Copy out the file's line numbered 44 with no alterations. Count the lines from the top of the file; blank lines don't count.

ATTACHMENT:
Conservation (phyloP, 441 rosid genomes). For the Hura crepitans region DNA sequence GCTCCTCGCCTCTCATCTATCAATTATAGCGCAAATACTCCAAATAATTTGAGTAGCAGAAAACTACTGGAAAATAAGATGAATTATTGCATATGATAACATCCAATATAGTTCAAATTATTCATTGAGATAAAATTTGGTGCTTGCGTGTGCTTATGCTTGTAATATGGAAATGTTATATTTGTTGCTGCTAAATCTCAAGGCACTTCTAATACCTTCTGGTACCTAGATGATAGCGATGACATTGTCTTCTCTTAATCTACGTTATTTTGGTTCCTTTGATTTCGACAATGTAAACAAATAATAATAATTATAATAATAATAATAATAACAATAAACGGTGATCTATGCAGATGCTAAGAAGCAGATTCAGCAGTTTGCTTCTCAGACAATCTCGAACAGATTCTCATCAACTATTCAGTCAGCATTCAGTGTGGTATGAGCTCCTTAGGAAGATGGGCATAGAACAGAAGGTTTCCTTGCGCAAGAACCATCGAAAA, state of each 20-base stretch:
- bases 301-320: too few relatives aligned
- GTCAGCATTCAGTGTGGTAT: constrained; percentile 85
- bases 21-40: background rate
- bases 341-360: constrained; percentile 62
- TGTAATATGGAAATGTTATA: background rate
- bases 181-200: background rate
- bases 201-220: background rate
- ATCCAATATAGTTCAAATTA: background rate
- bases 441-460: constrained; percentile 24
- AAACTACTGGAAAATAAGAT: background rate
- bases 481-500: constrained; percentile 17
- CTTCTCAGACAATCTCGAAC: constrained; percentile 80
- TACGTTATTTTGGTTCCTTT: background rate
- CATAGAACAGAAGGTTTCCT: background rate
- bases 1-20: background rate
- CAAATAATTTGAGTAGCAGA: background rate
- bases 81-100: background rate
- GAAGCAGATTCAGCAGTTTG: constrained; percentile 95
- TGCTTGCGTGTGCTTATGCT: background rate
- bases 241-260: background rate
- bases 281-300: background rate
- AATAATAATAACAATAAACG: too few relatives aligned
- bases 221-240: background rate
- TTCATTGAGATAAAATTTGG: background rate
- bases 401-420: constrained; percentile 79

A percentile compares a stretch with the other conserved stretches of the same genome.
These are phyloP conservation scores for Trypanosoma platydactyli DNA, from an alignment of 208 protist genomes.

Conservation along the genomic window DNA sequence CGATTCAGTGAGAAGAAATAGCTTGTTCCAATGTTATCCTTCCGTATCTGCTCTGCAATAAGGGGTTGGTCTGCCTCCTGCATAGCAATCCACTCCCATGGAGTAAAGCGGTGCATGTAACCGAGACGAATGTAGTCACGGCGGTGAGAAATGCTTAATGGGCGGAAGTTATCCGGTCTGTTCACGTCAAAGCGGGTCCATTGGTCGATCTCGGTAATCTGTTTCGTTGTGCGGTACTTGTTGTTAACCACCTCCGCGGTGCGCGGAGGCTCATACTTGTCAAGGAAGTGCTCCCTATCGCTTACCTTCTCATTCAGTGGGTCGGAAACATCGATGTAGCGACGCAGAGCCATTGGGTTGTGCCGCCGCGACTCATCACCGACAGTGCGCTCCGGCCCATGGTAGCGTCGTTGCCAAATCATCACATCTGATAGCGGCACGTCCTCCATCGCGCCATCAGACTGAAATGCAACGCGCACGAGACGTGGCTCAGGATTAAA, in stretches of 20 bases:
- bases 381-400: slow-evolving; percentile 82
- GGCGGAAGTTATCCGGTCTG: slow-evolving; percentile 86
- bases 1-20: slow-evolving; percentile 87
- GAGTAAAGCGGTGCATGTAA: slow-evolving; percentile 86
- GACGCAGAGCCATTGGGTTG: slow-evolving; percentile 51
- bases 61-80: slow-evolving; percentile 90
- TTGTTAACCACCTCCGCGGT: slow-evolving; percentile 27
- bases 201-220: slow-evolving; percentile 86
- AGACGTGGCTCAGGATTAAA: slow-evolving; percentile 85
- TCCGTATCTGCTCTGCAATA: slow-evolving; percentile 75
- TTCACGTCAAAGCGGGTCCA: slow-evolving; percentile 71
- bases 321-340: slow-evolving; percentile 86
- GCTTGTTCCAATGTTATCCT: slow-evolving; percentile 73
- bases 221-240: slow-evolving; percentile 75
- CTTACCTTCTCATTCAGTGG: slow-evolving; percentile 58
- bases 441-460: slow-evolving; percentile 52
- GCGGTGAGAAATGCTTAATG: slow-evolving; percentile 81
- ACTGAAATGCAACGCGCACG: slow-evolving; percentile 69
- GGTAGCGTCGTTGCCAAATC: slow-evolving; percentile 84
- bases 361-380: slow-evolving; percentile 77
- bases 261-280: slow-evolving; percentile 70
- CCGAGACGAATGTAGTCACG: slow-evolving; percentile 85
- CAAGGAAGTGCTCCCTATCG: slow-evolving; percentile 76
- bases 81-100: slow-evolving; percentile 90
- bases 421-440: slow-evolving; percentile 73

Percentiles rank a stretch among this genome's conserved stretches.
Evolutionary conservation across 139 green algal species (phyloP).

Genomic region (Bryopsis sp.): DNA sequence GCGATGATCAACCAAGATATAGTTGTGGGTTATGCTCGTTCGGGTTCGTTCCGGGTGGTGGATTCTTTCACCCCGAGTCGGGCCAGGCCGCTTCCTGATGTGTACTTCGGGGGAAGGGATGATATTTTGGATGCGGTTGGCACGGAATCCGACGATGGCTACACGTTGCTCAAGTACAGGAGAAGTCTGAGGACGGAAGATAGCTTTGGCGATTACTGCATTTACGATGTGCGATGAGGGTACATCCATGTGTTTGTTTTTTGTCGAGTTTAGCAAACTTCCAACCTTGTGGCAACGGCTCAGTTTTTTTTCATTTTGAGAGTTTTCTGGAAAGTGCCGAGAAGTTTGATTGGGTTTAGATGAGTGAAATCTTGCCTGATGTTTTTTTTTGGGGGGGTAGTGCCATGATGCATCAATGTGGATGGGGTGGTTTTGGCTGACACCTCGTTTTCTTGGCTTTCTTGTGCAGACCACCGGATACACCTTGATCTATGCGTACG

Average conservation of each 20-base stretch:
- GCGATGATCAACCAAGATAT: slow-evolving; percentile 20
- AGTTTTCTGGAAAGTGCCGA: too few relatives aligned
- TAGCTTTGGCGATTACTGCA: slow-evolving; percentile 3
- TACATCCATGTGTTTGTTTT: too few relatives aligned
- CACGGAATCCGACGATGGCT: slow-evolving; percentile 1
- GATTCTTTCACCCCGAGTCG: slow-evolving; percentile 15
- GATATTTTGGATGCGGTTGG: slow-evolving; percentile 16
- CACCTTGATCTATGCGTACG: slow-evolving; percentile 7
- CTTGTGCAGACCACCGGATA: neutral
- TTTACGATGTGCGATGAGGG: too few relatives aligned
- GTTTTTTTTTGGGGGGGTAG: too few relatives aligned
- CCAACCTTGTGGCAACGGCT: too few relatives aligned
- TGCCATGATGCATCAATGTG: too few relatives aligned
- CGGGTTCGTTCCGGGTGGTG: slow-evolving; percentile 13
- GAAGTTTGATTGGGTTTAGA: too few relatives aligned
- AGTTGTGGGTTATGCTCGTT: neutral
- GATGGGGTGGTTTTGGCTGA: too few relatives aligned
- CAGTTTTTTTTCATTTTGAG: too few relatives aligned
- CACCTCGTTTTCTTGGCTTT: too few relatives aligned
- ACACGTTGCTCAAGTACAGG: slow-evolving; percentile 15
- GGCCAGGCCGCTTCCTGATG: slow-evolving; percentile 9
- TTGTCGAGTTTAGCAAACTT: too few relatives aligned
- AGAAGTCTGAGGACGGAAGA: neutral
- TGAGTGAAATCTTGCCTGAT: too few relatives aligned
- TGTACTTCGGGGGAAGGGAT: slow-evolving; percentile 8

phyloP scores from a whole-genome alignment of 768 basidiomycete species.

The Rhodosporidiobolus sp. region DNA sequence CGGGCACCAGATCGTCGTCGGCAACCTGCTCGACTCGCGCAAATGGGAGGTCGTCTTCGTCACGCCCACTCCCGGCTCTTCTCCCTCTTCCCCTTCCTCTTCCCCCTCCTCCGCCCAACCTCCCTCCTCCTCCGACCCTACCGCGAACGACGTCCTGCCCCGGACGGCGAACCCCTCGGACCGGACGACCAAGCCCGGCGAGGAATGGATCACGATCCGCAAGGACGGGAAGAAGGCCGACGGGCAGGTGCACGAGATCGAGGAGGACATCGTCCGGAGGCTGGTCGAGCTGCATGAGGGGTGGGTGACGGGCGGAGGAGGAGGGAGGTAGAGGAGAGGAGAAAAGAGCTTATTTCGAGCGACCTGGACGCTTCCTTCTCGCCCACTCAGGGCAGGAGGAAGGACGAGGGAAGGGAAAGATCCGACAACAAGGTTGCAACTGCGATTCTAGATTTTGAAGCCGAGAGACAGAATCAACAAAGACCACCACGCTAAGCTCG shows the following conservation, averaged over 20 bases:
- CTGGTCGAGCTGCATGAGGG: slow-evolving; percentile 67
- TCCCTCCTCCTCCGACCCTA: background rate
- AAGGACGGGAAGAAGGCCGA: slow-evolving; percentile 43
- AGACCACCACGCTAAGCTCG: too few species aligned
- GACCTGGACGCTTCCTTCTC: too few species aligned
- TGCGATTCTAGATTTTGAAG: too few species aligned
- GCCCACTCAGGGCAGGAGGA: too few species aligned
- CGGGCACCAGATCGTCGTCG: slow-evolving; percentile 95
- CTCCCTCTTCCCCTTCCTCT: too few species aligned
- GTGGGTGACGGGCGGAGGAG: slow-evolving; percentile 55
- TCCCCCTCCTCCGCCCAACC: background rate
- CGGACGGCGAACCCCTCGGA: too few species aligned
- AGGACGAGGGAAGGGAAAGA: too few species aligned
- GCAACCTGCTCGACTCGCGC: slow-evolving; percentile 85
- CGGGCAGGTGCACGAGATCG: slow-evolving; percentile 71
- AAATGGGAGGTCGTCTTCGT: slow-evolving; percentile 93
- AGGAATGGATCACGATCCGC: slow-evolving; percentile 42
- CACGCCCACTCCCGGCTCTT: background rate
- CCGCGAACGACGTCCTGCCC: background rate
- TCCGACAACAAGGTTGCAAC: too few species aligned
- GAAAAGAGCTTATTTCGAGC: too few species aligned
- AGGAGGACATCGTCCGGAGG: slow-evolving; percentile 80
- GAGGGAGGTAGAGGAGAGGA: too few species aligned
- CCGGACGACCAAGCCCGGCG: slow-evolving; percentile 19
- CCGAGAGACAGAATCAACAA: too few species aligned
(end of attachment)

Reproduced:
- CTTACCTTCTCATTCAGTGG: slow-evolving; percentile 58